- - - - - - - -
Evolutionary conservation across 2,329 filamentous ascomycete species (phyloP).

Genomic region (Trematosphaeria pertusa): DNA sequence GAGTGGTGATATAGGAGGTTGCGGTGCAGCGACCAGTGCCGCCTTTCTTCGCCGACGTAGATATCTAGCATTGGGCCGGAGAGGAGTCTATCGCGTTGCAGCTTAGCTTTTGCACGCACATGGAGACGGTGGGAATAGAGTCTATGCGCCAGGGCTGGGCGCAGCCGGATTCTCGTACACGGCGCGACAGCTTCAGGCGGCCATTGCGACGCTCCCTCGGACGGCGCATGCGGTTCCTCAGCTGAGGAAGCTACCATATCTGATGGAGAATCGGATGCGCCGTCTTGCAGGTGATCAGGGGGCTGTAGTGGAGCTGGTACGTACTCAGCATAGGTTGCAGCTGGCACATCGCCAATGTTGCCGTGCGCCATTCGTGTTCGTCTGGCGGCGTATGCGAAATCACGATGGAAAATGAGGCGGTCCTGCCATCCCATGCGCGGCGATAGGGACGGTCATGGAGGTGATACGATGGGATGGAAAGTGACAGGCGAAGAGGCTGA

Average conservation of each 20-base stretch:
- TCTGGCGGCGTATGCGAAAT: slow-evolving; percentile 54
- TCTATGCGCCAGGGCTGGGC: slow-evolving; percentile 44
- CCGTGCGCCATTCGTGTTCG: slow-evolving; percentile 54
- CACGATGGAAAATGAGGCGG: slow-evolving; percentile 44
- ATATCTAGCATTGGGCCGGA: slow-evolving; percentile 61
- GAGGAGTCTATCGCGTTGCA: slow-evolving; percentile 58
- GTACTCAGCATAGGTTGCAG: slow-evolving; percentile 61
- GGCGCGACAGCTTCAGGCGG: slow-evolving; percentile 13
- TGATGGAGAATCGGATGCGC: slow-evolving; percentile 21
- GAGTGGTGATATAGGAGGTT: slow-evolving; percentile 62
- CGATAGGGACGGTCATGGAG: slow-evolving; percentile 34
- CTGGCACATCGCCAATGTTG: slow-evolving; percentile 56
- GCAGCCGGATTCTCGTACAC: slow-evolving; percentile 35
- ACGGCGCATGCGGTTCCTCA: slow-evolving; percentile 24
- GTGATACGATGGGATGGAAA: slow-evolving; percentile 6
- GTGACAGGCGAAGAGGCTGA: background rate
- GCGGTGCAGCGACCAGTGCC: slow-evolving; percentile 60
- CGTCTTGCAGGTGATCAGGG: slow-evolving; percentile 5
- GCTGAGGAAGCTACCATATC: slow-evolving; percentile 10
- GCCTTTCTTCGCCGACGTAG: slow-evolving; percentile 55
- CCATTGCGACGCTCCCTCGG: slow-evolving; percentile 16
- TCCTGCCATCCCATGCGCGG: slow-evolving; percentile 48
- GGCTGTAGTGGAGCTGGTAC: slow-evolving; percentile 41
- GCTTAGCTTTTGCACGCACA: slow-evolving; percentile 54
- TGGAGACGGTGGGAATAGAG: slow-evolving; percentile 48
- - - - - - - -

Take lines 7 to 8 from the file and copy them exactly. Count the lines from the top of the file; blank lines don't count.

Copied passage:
- CACGATGGAAAATGAGGCGG: slow-evolving; percentile 44
- ATATCTAGCATTGGGCCGGA: slow-evolving; percentile 61